Petitioner’s failure to object to the admission of a 2013 stipulation of settlement of a prior investigation waives the issue of admissibility (see Community Counseling & Mediation Servs. v Chera, 115 AD3d 589, 590 [1st Dept 2014]), and in any event, there is no evidence that the arbitrator was influenced by the stipulation in the guilt determination.
Thompson-Shepard v Lido Hall Condominiums, 2019 NY Slip Op 00576 [1st Dept. 2019]
Defendants waived their objection to the admissibility of plaintiff’s expert’s unsworn report by failing to raise it before the motion court (see Shinn v Catanzaro, 1 AD3d 195, 198 [1st Dept 2003]). However, in any event, the report does not raise a triable issue of fact (see Kane, 4 AD3d at 190; Mandel v 370 Lexington Ave., LLC, 32 AD3d 302 [1st Dept 2006]; Silva v 81st St. and Ave. A Corp., 169 AD2d 402, 404 [1st Dept 1991], lv denied 77 NY2d 810 ). Plaintiff attempts to link the expert’s opinion that the staircase contained irregular and excessive riser heights with her testimony that upon arriving at the scene of the accident she saw the decedent’s leg lodged in a riser. However, her after-the-fact observation does not show that the decedent fell because of the purportedly defective riser. Moreover, insofar as the decedent’s hearsay statements cited in the expert’s report can be considered, the decedent did not say that he slipped for reasons related to the risers.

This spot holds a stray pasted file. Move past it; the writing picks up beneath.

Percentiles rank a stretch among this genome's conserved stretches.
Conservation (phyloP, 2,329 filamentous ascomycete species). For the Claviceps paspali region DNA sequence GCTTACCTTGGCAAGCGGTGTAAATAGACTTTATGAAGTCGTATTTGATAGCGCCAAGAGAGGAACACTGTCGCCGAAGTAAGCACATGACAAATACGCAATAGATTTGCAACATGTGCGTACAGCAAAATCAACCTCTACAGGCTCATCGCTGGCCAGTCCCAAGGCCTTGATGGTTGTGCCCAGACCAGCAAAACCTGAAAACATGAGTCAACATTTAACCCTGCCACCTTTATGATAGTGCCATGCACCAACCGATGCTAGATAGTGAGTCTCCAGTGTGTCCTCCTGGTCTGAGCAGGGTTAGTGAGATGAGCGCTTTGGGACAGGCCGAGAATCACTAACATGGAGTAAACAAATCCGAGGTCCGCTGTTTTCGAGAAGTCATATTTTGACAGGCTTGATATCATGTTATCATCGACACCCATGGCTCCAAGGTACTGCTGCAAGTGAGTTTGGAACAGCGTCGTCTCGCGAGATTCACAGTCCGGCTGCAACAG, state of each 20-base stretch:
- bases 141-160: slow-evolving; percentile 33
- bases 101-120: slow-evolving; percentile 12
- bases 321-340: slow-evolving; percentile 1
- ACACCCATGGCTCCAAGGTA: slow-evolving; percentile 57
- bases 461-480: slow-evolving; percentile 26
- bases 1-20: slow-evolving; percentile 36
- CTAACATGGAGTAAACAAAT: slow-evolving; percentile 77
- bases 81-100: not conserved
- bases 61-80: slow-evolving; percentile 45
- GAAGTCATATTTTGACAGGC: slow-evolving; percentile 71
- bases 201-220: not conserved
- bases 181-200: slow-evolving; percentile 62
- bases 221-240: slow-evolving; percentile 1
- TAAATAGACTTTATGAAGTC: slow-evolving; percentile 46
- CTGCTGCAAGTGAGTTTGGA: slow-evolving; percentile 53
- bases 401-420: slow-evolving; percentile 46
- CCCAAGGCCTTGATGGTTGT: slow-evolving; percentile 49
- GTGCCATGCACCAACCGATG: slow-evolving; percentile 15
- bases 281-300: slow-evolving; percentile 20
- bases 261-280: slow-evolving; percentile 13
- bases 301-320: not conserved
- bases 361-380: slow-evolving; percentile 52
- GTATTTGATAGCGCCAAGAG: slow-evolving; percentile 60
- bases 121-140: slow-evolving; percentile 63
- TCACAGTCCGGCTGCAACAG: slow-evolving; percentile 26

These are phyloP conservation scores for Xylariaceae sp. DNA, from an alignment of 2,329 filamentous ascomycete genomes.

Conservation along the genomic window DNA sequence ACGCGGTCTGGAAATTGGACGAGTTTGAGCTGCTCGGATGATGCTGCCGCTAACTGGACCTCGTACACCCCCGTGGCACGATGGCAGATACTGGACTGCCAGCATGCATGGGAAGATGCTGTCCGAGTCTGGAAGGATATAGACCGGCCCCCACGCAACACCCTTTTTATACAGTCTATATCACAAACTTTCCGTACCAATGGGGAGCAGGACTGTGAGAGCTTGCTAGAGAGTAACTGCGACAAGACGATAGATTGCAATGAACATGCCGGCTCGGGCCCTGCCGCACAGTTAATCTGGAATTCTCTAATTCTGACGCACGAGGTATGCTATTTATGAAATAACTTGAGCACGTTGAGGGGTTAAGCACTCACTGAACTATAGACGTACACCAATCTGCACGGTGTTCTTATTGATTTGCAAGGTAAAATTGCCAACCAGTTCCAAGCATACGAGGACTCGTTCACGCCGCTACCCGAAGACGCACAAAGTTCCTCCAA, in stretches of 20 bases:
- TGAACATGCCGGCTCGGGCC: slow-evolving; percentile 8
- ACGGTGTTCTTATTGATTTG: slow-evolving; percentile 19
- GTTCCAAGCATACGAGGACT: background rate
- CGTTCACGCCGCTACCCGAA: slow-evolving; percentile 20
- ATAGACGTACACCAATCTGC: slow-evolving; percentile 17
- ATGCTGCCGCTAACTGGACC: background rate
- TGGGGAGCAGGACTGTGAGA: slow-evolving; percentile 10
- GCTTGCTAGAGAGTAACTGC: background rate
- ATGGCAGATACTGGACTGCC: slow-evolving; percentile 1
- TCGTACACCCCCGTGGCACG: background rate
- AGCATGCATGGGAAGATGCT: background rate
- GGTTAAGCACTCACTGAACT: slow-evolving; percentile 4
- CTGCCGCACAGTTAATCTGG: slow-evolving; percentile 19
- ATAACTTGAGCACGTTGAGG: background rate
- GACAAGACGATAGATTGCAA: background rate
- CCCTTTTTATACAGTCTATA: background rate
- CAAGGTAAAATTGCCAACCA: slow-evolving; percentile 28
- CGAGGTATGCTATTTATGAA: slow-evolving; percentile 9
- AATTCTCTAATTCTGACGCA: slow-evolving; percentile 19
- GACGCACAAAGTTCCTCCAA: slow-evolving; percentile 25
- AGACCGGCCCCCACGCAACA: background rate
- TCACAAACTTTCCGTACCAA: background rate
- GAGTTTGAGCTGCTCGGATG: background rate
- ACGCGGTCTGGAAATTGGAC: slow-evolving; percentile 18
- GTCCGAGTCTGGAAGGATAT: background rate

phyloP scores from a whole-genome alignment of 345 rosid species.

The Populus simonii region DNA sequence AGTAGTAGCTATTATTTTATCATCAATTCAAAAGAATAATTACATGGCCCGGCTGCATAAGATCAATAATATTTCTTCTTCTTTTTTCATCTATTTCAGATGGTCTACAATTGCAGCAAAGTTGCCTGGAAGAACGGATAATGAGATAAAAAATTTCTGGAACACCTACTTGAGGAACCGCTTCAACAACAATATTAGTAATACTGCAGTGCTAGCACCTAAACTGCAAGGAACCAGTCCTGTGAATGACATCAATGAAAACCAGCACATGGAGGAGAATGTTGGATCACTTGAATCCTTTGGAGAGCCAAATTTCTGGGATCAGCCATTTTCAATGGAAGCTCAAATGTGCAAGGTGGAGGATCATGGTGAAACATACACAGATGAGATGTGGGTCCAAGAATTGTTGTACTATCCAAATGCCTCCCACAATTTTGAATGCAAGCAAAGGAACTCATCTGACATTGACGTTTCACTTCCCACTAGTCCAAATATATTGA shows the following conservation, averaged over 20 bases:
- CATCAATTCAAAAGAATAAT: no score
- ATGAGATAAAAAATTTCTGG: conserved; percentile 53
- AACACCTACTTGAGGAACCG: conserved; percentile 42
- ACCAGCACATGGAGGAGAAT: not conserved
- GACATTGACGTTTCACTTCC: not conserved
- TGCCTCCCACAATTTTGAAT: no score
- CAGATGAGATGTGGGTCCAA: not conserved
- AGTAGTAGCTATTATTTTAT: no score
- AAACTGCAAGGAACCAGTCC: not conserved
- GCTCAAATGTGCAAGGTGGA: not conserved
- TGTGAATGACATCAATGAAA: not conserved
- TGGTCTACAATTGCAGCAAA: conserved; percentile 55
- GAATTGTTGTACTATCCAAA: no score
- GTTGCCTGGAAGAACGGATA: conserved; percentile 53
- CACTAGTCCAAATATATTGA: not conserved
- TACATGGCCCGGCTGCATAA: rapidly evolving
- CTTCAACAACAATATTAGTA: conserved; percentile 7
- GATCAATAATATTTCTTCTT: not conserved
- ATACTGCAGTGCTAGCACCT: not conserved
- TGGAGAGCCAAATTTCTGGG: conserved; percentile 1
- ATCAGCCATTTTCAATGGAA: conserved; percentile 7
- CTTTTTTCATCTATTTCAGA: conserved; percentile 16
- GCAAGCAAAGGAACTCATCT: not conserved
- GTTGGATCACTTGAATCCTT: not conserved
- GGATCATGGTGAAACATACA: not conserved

Bank of Am. v Guillaume, 2019 NY Slip Op 00845 [2d Dept. 2019]
“CPLR 3216 is the general statutory authority for neglect-to-prosecute dismissals” (Baczkowski v Collins Constr. Co., 89 NY2d 499, 502). Pursuant to CPLR 3216, a court may dismiss an action for want of prosecution only after the court or the defendant has served the plaintiff with a written demand requiring the plaintiff “to resume prosecution of the action and to serve and file a note of issue within  days after receipt of [the] demand,” and also stating that the failure to comply with the demand will serve as a basis for a motion to dismiss the action.
Notably, the time within which the plaintiff must act runs from the receipt, and not the service of the demand (see Vasquez v City of New York, 5 AD3d 672; Kun Tiam Seow v Yu Dan Li, 1 AD3d 570, 571; 176-60 Union Turnpike v Klinger, 284 AD2d 380). Once the 90-day demand is received, “the plaintiff [is] required to comply with it by filing a note of issue or move before the default date to vacate the demand or extend the 90-day period” (Kushmakova v Meadow Park Rehabilitation & Health Care Ctr., LLC, 56 AD3d 434, 436; see CPLR 3216[c],[e]).
“Generally, proof that an item was properly mailed gives rise to a rebuttable [*2]presumption that the item was received by the addressee'” (New York & Presbyt. Hosp. v Allstate Ins. Co., 29 AD3d 547, 547, quoting Matter of Rodriguez v Wing, 251 AD2d 335, 336). “The presumption may be created by either proof of actual mailing or proof of a standard office practice or procedure designed to ensure that items are properly addressed and mailed” (Residential Holding Corp. v Scottsdale Ins. Co., 286 AD2d 679, 680).